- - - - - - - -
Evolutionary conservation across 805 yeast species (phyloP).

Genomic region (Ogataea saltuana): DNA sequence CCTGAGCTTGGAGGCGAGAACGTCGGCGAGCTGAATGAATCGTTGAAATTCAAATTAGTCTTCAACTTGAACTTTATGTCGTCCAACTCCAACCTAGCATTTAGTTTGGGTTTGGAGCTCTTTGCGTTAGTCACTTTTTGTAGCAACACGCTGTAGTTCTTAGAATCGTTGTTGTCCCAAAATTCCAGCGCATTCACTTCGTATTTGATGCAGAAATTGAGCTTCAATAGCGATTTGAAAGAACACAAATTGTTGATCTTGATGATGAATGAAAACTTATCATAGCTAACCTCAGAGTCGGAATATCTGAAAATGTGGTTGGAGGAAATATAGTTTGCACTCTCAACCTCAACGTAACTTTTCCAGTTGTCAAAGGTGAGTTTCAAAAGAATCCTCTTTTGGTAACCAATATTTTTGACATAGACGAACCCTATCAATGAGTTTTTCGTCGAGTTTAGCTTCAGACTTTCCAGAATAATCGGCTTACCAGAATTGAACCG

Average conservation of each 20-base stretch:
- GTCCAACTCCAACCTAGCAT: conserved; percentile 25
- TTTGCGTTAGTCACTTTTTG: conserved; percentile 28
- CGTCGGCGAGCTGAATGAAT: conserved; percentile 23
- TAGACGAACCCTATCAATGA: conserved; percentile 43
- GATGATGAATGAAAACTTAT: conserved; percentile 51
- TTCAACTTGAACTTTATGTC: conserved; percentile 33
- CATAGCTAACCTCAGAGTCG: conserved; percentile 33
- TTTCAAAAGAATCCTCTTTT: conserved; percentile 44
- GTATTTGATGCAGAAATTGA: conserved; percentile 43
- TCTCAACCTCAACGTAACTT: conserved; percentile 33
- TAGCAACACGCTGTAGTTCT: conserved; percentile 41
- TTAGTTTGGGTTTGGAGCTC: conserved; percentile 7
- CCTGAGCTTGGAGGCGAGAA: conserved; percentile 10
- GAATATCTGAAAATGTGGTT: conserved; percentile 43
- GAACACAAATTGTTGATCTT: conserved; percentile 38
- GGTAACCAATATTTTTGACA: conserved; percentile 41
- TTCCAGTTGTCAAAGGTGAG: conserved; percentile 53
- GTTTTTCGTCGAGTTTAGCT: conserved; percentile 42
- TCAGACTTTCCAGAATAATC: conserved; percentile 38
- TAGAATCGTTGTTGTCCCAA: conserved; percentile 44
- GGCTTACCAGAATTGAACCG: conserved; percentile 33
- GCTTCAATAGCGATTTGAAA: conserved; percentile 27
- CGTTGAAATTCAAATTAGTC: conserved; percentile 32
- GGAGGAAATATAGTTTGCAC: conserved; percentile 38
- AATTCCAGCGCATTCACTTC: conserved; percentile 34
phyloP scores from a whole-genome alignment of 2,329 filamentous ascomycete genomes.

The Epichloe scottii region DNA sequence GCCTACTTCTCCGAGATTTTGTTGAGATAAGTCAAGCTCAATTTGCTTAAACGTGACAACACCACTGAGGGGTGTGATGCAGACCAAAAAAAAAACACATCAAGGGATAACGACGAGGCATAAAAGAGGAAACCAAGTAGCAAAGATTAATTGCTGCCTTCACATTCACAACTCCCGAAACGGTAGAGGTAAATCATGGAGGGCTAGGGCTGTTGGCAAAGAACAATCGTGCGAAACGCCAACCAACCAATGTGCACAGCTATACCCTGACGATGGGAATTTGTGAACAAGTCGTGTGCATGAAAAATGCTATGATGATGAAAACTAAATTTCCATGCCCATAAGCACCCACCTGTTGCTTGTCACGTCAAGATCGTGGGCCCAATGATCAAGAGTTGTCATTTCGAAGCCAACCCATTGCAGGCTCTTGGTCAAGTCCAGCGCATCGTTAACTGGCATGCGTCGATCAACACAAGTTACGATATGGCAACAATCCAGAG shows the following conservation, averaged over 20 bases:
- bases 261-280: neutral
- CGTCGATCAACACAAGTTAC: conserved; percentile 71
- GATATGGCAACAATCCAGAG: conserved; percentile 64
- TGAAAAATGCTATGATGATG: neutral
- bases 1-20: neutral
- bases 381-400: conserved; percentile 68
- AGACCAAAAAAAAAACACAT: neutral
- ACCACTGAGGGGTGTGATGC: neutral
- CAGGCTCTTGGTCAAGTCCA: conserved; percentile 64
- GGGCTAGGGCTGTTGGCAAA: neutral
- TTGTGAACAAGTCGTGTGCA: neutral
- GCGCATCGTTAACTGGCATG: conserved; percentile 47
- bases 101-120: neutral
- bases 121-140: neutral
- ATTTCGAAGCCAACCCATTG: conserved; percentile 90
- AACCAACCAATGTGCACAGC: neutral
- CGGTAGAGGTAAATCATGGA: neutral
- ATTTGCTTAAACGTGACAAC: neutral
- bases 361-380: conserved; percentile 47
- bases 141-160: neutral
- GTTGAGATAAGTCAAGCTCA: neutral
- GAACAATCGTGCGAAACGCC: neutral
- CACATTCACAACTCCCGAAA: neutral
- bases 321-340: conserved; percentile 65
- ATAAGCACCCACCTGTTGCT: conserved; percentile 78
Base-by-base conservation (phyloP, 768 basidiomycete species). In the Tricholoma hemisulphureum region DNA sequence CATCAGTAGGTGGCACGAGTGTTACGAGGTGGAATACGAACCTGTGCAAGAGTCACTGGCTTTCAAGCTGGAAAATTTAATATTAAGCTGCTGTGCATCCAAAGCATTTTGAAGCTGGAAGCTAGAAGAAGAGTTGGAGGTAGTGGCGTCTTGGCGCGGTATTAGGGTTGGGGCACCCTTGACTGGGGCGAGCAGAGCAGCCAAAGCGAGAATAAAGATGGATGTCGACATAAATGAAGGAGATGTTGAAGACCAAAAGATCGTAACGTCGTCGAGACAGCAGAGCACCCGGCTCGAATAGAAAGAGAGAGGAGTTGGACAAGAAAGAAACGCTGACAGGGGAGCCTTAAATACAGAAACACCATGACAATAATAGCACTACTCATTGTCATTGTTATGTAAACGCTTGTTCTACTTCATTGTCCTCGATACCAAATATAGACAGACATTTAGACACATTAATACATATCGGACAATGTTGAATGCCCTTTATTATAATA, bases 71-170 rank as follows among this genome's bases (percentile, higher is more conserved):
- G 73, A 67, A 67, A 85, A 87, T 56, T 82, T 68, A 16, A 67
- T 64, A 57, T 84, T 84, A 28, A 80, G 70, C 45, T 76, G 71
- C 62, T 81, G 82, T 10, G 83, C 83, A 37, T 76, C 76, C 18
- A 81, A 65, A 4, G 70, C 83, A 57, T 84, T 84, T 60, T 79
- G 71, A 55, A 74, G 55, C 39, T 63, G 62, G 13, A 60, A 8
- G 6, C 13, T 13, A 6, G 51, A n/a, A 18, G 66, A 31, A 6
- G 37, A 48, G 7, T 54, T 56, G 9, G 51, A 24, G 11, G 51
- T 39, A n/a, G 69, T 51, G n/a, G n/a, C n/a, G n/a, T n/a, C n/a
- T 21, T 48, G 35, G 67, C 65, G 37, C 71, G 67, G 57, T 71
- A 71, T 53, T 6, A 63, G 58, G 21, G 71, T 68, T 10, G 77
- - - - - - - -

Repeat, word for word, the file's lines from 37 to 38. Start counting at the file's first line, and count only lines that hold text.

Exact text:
- AGACCAAAAAAAAAACACAT: neutral
- ACCACTGAGGGGTGTGATGC: neutral